Everybody’s a greenie now

  Suddenly, everybody’s green: developers, who believe a golf course pond is good for wildlife, ski resort managers, who want to use recycled water to make artificial snow, absentee owners, who want to cut everything in sight in the name of fire prevention, though they spend a weekend a year in their Southwest trophy homes.

Or maybe the greening of the meanies isn’t so sudden.

I remember the Orwellian jolt I felt in 1987, as a uranium-mining company public relations woman looked me in the eye and told me her boss was more an environmentalist than any Sierra Club member. The Havasupai tribe and Arizona environmentalists had stalled a Denver mining company from jamming a uranium mine into a South Kaibab forest 13 miles south of the Grand Canyon. Some innocent had the bright idea we should try reasoning with mine representatives.

"We mined for 15 years in Colorado and when our mitigation was done, you couldn’t tell we’d been there," the perky young woman told us. I started to tell her exploratory drilling had already cleared acres of Havasupai medicinal plants, but her eyes were shining. "My boss loves the West," she said. "You can’t imagine how green he is."

Ten years later, I felt that same surreal lurch here in Flagstaff. Local residents had just won the first in what would be three years of legal battles to stop a developer from putting a gated golf-course development next to a volcanic caldera wetland. The county supervisor's hearing ran till midnight, when the developer withdrew his proposal. No one was surprised. Had the supervisors denied his request, he would have had a year’s wait before re-submitting.

Then the developer said cheerfully, "I am going to surprise you. I am an environmentalist." He told us loggers used to clear-cut old growth and that was wrong. "And," he said with great pride, "I support the Forest Service in thinning trees to prevent forest fires. I’m more a greenie than you think."

Somebody chortled. The developer looked wounded.

Later that year, the Forest Service held an Environmental Assessment scoping session on our local ski resort’s proposal to "up-grade" by cutting 66 acres of mature spruce and fir. We heard the ski resort tell us this was not an expansion, it was for existing skiers, because weekend skiers up from Phoenix often had to wait 15, 20, even 30 minutes in line.

Afterwards one of the owners came up to me. "You people are misinformed," he said. "We’re just as green as you are." This time, I barely felt the torque of green-spin. I was beginning to understand the co-optation of language.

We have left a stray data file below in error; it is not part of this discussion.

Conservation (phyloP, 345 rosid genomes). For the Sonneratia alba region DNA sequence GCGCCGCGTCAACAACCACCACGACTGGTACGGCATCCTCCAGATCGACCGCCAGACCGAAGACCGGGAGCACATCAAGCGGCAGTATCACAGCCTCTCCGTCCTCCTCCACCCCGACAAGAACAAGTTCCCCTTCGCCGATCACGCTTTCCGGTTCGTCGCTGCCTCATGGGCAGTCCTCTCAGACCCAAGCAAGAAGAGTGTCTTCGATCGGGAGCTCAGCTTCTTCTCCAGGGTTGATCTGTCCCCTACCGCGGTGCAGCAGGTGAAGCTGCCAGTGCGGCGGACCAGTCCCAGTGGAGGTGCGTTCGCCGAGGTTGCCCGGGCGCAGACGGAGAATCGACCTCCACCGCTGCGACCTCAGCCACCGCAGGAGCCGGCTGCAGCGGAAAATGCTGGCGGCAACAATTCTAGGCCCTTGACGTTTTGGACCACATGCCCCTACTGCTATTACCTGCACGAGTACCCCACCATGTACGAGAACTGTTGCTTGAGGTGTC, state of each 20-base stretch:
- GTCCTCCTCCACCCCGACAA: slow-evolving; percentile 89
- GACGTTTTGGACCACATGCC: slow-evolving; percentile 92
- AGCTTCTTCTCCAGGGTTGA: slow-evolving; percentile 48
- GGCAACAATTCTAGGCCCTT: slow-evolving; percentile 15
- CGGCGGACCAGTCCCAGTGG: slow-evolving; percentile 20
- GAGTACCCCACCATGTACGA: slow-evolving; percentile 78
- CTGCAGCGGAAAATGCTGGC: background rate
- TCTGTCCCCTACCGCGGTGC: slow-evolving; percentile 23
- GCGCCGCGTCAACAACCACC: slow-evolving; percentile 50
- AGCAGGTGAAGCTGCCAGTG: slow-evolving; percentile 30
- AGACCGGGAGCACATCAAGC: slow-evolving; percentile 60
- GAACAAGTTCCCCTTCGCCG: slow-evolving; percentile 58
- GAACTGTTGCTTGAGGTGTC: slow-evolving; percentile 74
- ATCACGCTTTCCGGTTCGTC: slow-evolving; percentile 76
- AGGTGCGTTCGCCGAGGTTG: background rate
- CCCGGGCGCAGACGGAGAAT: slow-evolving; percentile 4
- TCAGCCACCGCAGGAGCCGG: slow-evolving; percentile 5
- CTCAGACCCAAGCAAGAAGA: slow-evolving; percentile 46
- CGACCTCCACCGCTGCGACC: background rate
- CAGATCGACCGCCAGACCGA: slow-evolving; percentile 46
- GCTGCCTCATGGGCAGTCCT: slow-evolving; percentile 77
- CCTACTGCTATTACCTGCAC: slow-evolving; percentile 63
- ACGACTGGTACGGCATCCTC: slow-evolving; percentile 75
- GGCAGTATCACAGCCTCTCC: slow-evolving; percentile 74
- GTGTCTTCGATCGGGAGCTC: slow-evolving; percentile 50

Now, over five years later, that same ski resort wants to make fake snow from reclaimed water. The Hopi tribe says "no" to a huge holding pond, night skiing, a snow-play area; "no" to further desecration of a mountain they --and 12 other tribes -- hold sacred. The ski resort is charging ahead with its requests to the Forest Service. Resort managers insist that it is environmentally sound to make snow from reclaimed water in a time of intense drought, against the wisdom of people who have lived here for tens of centuries.

I study the snowmaking arguments and remember the words of the ski resort manager in 1997. He said to a gathering of Dine herbalists and medicine people, "If you ask me if the Peaks are sacred, I will say, ‘Yes, they are sacred.’ I kind of wish the Snowbowl was not there--that it was on a mountain less sacred. This makes it difficult for you and difficult for me."

And now, Flagstaff's twin-golf-course gated development is fighting for permission to cut 7,000 trees --18 to 24-inch in diameter-- around its sprawling playground--despite the existence of a 16-inch cap on thinning, even though most of the mansions stand empty most of the year. Those who do live there, who rave about the beautiful forest in their backyard, find it too difficult to live close to the possibility of wildfire.

And, it would be too difficult for the Forest Service to finance the thinning without "harvesting" those larger trees for sale, even though President Bush promised last summer to do everything he could to prevent wildfire in Arizona.

It is all so difficult---for the green developers, mining company owners, ski resort operators--so difficult to look good and get richer. It is so easy to say the word "green," and hope those who listen don’t understand that what the nouveau greenies really mean when they say "green" is "money."

Mary Sojourner is a contributor to Writers on the Range, a service of High Country News in Paonia, Colorado (hcn.org). She lives and writes in Flagstaff, Arizona.